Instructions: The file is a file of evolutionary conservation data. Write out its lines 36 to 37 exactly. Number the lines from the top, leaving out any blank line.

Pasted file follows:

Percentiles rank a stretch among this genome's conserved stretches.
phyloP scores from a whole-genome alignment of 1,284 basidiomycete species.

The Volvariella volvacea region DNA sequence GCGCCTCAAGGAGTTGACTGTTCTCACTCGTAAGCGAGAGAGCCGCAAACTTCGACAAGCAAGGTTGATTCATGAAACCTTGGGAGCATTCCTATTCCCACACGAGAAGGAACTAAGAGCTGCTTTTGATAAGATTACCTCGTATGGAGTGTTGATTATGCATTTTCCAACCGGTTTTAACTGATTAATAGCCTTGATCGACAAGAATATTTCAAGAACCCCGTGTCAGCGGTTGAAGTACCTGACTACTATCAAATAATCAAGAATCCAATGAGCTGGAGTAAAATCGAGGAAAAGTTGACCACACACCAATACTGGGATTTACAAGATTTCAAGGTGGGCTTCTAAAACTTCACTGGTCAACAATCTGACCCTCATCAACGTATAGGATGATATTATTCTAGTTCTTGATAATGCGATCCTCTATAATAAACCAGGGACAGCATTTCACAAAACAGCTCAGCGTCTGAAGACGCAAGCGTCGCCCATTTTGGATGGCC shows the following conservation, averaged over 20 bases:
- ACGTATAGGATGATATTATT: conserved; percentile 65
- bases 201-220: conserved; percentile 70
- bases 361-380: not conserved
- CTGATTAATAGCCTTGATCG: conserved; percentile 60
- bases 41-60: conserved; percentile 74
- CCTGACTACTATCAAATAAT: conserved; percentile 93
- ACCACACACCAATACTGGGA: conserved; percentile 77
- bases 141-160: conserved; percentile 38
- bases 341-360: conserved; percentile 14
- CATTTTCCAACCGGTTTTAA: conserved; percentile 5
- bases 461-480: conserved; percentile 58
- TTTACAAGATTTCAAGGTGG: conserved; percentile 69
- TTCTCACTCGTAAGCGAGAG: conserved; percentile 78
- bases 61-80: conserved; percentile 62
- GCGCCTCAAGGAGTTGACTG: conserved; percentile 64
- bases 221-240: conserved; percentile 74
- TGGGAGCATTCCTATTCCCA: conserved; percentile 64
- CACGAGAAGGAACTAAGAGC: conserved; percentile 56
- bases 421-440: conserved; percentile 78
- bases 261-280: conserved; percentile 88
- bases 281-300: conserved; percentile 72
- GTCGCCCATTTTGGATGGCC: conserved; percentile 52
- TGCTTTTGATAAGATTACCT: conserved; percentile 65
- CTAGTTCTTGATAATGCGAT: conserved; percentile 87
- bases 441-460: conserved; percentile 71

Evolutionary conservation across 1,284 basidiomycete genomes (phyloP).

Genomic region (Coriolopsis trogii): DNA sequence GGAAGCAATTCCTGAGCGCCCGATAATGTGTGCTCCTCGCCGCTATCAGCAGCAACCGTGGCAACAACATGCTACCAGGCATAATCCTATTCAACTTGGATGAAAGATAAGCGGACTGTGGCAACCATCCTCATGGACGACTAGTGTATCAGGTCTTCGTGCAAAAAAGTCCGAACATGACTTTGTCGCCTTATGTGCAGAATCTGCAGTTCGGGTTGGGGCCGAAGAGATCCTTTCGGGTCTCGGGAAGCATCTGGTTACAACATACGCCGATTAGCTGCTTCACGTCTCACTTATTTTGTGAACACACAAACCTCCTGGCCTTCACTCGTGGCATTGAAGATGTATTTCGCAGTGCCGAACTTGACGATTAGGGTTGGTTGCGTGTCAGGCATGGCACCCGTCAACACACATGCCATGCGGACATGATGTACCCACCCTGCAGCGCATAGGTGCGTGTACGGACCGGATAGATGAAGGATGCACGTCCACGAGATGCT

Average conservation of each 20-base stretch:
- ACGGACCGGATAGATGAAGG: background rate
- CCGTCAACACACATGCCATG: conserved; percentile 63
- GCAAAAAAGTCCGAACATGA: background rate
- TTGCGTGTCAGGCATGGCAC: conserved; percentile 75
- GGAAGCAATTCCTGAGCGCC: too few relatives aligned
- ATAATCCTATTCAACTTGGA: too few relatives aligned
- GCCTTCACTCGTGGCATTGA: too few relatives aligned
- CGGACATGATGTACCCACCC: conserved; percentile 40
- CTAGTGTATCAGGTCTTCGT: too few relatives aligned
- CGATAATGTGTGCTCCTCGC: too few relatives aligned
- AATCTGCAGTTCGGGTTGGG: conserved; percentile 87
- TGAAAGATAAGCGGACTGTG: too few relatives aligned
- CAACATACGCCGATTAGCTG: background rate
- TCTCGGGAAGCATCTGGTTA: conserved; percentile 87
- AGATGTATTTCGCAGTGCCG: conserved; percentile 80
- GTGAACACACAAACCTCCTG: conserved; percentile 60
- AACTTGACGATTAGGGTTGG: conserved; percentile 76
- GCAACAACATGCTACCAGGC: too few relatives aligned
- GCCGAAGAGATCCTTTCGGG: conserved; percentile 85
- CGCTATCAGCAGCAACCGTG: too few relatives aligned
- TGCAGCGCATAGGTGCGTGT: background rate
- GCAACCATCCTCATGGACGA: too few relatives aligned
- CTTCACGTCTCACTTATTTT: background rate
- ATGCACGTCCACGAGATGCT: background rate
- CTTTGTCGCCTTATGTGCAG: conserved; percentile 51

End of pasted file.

- GGAAGCAATTCCTGAGCGCC: too few relatives aligned
- ATAATCCTATTCAACTTGGA: too few relatives aligned